More than two dozen Austin College students started their spring break on Friday, but not in the way most college students would. The group headed to Louisiana where they will spend the next week volunteering their time effort to build wheelchair ramps and assist communities stricken by flooding.
The volunteer project is part of the annual Alternative Spring Break program and will send 25 students, five board members and two sponsors to a community affected by flooding and storm damage from Hurricane Katrina. The category 5 storm struck Louisiana in August 2005 and resulted in more than $100 billion in damage. The group will stay at a church and work with other local service organizations.
“We’re going to be primarily building ramps and, to my knowledge, I think we’re also starting to work on another house,” AC Service Station board member and sophomore Alisa White said. “That probably includes painting and just the other things we need to do to make the house move-in ready.”
Fellow board member and AC junior Dev Amin said he was glad to get this year’s project off the ground and in motion.
“I’m pretty excited,” Amin said. “We were given the idea of developing our ASB at the beginning of the year. We get to pick the sites where we go and see what’s affordable in our range. As you grow along with the idea and make it work and plan it out, it becomes a part of you. And when you finally get to serve, you see all those ideas and hard work come together.”
Amin said while he understood than many college students use spring break to have a little fun and relax, he felt the project would be a great way to spend his time away from campus and make a difference.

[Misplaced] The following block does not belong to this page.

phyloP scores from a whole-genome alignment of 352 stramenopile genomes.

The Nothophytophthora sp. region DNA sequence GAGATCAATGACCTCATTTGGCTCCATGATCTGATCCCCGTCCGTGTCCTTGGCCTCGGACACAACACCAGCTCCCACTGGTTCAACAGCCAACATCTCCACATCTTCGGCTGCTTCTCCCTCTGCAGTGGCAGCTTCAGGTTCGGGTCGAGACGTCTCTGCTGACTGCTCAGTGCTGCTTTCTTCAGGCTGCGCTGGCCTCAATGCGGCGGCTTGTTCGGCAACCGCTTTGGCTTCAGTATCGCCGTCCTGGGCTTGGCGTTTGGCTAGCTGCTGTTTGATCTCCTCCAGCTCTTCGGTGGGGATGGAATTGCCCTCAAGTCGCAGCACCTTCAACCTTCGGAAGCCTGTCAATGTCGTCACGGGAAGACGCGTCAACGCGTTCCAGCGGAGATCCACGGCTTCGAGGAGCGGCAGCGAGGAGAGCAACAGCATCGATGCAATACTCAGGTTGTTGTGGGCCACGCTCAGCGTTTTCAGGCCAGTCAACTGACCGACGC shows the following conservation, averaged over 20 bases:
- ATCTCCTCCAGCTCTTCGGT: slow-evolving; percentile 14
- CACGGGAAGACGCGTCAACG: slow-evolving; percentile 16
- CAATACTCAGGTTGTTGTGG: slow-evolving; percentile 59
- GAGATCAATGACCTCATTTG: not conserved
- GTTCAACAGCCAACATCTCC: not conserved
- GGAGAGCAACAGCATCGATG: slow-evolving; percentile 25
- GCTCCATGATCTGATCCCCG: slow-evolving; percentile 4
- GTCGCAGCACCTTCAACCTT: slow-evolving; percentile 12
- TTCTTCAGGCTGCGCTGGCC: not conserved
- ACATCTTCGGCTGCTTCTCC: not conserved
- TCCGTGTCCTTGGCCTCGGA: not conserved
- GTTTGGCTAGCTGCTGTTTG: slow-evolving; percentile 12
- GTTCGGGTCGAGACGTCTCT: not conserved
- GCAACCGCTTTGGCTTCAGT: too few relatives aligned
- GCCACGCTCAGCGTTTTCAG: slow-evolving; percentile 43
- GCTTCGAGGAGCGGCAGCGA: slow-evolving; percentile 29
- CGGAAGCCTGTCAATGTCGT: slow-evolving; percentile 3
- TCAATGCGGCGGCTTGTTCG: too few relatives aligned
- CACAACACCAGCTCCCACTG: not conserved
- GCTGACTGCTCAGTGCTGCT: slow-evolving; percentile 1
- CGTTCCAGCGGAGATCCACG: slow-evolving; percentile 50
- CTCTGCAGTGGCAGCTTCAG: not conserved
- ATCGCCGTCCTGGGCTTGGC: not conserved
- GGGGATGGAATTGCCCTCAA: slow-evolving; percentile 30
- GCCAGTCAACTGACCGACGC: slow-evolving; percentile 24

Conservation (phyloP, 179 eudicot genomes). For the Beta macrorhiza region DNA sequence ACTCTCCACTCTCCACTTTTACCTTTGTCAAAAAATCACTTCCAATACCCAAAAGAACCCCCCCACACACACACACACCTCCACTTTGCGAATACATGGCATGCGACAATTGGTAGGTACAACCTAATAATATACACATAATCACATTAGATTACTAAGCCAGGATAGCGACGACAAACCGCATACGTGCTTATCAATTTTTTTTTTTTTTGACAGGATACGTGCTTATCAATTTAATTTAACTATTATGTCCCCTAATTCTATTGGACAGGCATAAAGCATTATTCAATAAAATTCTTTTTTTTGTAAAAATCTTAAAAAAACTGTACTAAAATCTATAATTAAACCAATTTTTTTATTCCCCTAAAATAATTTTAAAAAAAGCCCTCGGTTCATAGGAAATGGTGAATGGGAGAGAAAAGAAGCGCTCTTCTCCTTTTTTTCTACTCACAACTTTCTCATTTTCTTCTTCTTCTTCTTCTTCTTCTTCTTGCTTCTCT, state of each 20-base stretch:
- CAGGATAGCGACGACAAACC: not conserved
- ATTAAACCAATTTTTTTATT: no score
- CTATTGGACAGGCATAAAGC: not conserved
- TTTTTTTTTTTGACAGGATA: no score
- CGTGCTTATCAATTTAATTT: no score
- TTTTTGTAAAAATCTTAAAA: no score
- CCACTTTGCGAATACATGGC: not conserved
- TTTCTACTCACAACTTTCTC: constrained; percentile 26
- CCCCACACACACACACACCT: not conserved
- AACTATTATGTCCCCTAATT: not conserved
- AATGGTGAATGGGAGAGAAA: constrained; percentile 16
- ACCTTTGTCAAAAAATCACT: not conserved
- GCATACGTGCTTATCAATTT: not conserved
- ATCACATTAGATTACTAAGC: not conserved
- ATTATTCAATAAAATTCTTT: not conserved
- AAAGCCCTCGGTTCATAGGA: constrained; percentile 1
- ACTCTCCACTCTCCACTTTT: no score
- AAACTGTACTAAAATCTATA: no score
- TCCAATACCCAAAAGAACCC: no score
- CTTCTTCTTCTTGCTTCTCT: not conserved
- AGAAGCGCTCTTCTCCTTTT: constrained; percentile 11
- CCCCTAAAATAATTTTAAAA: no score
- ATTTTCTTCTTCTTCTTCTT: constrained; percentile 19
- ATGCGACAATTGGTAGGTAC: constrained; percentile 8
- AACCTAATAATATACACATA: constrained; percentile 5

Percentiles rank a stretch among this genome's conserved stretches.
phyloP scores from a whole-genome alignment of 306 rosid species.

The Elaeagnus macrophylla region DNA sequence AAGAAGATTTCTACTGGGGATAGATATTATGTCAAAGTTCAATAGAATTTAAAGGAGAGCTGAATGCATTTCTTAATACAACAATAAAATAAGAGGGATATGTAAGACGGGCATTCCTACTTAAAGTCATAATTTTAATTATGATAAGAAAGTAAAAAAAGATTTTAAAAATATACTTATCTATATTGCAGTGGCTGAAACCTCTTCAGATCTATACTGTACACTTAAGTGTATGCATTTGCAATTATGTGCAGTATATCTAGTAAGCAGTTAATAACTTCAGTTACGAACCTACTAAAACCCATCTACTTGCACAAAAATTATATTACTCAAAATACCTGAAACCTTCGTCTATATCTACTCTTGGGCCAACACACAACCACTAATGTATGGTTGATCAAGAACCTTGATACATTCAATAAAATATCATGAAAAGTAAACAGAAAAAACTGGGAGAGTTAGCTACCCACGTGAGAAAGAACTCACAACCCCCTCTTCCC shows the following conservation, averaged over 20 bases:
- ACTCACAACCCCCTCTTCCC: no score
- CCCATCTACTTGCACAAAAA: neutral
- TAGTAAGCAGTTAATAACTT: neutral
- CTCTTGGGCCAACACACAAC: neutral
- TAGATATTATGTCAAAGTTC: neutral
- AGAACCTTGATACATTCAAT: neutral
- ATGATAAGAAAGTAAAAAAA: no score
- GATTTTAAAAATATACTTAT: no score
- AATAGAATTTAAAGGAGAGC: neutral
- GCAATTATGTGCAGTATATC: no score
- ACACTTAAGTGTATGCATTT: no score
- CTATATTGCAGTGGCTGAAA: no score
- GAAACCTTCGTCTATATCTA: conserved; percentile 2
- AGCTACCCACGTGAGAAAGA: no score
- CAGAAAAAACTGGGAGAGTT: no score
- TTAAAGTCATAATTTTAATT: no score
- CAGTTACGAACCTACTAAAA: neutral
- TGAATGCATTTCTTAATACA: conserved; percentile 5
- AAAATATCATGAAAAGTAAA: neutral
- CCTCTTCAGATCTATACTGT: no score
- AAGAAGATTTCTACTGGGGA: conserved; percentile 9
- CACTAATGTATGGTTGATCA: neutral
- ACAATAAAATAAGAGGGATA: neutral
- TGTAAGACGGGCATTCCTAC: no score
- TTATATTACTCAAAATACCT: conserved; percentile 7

“Giving up my spring break and giving my hours to a community that could use them and benefit from them brings joy to me,” Amin said. “I can give up a week of laziness and help provide them with some of what they really need.”
With a six hour car ride ahead of the Service Station team, Amin said the time spent traveling and working together would only bring its members closer together.
“When we go on ASB, we see each other every day and basically become a huge family,” Amin said. “You bond with and become friends with people that you might not otherwise see around campus. That has opened my eyes and has made me and my personality grow.”
AC junior and Service Station volunteer Yilu Zhang said this year’s ASB trip would be her third and that she was prepared to learn some new skills, much like she did the previous year when the organization headed to the Texas Hill Country.
“Last year, we went to San Marcos for flood relief,” she said. “I learned how to do roofing, which I had never done before. It’s definitely a new skill and I can’t imagine I would have learned that anywhere else. That’s really cool.”
Zhang said her participation in the ASB projects has always been rewarded with new connections and gratitude from those they assist. With only a week before classes resume, Zhang said she was looking forward to accomplishing as many projects as possible and making a change in someone’s life, no matter how big or small.
“I might not be changing the world, but I’m at least pushing the force to change the world ahead and into a better place,” Zhang said.